Kazakhstan ranks 72nd in Oxford Insight’s Government AI Readiness Index

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In 2023, the global landscape was dramatically altered by the boom in artificial intelligence (AI) and legislative milestones. With breakthroughs in generative AI and important regulations such as the European Union’s AI Act, the technological wonder of AI has undoubtedly taken center stage, prompting global governments to integrate this game-changing technology into public services, Kazinform News Agency correspondent reports.

According to the Government AI Readiness Index 2023 report prepared by the British research company Oxford Insights, today, global governments are using the tools of AI to boost innovation and efficiency in the public sector.

The implementation of AI technology is vividly shown by the government of the United Kingdom, which integrates its AI technologies into its healthcare system. South Korea frequently started using AI supportive basics for their Digital Government Platform, which will function as a platform for public-private cooperation, using government services to be provided by private companies.

Despite these successful developments, the effective adaptation of AI into the public sector still remains complex, leading to the creation of an index that measures the government’s preparedness for AI implementation into public services.

The 2023 index ranks 193 countries using 39 indicators distributed among three pillars: government, technology sector, and data and infrastructure.

This framework helps to understand the degree to which countries are prepared to implement AI technologies into the public sector successfully.

In terms of regional preparedness, South and Central Asia rank lower, with notable differences among other countries due to varying economic conditions, technological adaptation, and governance structures.

Kazakhstan ranks 72nd with a total of 48.56 points leaving an 11-point gap between India and Turkiye that stand out as the top performers in the region.

However, despite their higher rankings, India and Turkiye both fall behind in the data and infrastructure pillar globally, with Turkiye ranking 61st and India 66th.

As the regional leader, India has been particularly proactive with initiatives like India AI 2023, drafted by an Expert Group for the Ministry of Electronics and Information Technology.

The detailed report served as a 29 implementation plan for India’s 2018 national AI strategy and provided a roadmap for integrating AI into the nation's structure. It encompassed governance, data management, and strategic partnerships to foster innovation and technological advancement and serve as a cornerstone for the nation's AI readiness.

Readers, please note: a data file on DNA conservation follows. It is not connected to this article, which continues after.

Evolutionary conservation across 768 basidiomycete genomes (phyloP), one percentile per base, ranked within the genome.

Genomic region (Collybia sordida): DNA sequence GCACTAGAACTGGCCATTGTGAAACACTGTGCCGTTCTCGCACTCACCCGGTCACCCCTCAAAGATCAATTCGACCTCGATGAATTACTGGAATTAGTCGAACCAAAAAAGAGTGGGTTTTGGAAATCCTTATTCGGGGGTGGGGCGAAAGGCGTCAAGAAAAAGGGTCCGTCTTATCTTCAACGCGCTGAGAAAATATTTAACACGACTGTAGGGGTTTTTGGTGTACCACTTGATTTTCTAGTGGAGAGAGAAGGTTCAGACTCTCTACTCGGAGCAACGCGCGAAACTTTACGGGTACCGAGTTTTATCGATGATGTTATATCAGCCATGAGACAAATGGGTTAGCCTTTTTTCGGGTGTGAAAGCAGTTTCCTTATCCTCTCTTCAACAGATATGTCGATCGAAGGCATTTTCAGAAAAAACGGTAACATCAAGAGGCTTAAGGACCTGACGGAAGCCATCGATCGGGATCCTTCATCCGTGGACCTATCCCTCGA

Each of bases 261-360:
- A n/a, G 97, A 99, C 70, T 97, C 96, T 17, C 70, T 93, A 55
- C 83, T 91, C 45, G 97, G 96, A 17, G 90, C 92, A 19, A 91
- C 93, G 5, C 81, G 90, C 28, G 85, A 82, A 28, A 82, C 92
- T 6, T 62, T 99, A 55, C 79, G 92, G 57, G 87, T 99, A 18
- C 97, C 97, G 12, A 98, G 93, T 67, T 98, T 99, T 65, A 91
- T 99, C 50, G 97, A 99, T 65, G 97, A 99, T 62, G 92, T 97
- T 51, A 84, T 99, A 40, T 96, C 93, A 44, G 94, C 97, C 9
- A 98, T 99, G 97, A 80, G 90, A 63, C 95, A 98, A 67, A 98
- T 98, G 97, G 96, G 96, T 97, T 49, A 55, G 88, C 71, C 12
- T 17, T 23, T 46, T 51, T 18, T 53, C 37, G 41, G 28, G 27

Alongside, India has been providing ever more cases of AI usage in the public sector, including launching Bhashini. This interactive platform aims to enable citizens to access the internet and digital services in their own language as part of the Indian government’s National Language Translation Mission.

This year, Turkiye published its Industry and Technology Strategy, articulating its aspirations to emerge as a technological power and emphasizing a synthesis of competitiveness, autonomy, and innovation. It also aims to further its domestic digital policies by addressing data governance, content moderation, and competition policy.

The strategy provides recommendations related to the use of AI in relation to data protection in the field. Turkiye’s aim of fostering an environment conducive to technological advancement and innovation is signaled by the strategic alignment of these policies.

Countries in Central Asia have also shown progress in AI readiness and digital transformation. Tajikistan has published its national AI strategy to encourage technological companies to relocate and adapt the country’s legislative frameworks to support AI goals.

Meanwhile, in Kazakhstan, the Astana Hub, an international technology park with special tax and visa status, has partnered with Google for Startups on its Silkway Accelerator program to provide support and mentoring for tech startups in the region.

According to the report, countries like Tajikistan and Kazakhstan have to advance their AI strategies, possibly through regional synergy initiatives such as the C5 group, which could unify AI policies across five Central Asian countries.

As the region of South and Central Asia looks forward, challenges in data availability and representativeness could hinder the development of objective AI technologies.

The upcoming year could be pivotal as India, the regional leader, will assume the chairmanship of the Global Partnership on Artificial Intelligence (GPAI), a multi-stakeholder initiative focused on AI governance and responsible AI.

The region also has several forthcoming strategies: Azerbaijan, Uzbekistan, and Sri Lanka have stated that they will develop their own AI strategies, and Pakistan has released a draft document.

These potential C5 Government AI Readiness Index 2023 agreements may highlight the critical role of strategic planning and international collaboration in maximizing AI's full potential for societal good. However, it is worth mentioning that 78% of countries in the region still lack national AI strategies.

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